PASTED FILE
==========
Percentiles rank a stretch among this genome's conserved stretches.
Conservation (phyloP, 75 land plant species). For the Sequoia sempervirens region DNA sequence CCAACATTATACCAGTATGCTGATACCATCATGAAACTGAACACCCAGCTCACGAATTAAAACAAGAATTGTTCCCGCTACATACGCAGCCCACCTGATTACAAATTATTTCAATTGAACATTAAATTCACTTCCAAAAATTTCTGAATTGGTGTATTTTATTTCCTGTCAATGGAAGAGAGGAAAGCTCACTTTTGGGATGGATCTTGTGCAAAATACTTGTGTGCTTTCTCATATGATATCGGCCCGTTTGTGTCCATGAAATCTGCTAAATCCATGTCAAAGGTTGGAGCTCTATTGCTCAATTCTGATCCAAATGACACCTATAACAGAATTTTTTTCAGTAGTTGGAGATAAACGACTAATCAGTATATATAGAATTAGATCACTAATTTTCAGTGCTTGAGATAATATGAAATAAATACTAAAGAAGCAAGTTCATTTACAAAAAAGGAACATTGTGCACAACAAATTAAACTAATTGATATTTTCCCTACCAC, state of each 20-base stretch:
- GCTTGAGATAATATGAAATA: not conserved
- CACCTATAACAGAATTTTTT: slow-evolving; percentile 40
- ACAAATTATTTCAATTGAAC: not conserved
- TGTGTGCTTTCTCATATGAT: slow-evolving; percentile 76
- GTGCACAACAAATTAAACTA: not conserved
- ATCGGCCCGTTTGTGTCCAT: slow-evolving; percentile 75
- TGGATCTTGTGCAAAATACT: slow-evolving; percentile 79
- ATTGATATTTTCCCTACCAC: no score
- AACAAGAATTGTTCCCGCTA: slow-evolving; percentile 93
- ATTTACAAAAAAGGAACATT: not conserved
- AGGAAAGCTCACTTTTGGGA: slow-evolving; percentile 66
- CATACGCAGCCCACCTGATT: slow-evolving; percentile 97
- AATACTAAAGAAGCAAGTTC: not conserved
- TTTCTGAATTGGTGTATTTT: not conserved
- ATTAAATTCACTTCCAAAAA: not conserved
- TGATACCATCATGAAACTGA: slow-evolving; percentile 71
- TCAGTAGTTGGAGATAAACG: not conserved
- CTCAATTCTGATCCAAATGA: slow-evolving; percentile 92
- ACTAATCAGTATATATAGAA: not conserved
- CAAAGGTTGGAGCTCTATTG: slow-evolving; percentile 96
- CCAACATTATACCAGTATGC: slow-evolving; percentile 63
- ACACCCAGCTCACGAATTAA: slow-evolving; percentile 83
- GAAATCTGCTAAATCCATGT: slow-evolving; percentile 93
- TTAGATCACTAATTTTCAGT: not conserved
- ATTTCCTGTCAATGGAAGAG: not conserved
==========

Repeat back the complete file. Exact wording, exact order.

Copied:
Percentiles rank a stretch among this genome's conserved stretches.
Conservation (phyloP, 75 land plant species). For the Sequoia sempervirens region DNA sequence CCAACATTATACCAGTATGCTGATACCATCATGAAACTGAACACCCAGCTCACGAATTAAAACAAGAATTGTTCCCGCTACATACGCAGCCCACCTGATTACAAATTATTTCAATTGAACATTAAATTCACTTCCAAAAATTTCTGAATTGGTGTATTTTATTTCCTGTCAATGGAAGAGAGGAAAGCTCACTTTTGGGATGGATCTTGTGCAAAATACTTGTGTGCTTTCTCATATGATATCGGCCCGTTTGTGTCCATGAAATCTGCTAAATCCATGTCAAAGGTTGGAGCTCTATTGCTCAATTCTGATCCAAATGACACCTATAACAGAATTTTTTTCAGTAGTTGGAGATAAACGACTAATCAGTATATATAGAATTAGATCACTAATTTTCAGTGCTTGAGATAATATGAAATAAATACTAAAGAAGCAAGTTCATTTACAAAAAAGGAACATTGTGCACAACAAATTAAACTAATTGATATTTTCCCTACCAC, state of each 20-base stretch:
- GCTTGAGATAATATGAAATA: not conserved
- CACCTATAACAGAATTTTTT: slow-evolving; percentile 40
- ACAAATTATTTCAATTGAAC: not conserved
- TGTGTGCTTTCTCATATGAT: slow-evolving; percentile 76
- GTGCACAACAAATTAAACTA: not conserved
- ATCGGCCCGTTTGTGTCCAT: slow-evolving; percentile 75
- TGGATCTTGTGCAAAATACT: slow-evolving; percentile 79
- ATTGATATTTTCCCTACCAC: no score
- AACAAGAATTGTTCCCGCTA: slow-evolving; percentile 93
- ATTTACAAAAAAGGAACATT: not conserved
- AGGAAAGCTCACTTTTGGGA: slow-evolving; percentile 66
- CATACGCAGCCCACCTGATT: slow-evolving; percentile 97
- AATACTAAAGAAGCAAGTTC: not conserved
- TTTCTGAATTGGTGTATTTT: not conserved
- ATTAAATTCACTTCCAAAAA: not conserved
- TGATACCATCATGAAACTGA: slow-evolving; percentile 71
- TCAGTAGTTGGAGATAAACG: not conserved
- CTCAATTCTGATCCAAATGA: slow-evolving; percentile 92
- ACTAATCAGTATATATAGAA: not conserved
- CAAAGGTTGGAGCTCTATTG: slow-evolving; percentile 96
- CCAACATTATACCAGTATGC: slow-evolving; percentile 63
- ACACCCAGCTCACGAATTAA: slow-evolving; percentile 83
- GAAATCTGCTAAATCCATGT: slow-evolving; percentile 93
- TTAGATCACTAATTTTCAGT: not conserved
- ATTTCCTGTCAATGGAAGAG: not conserved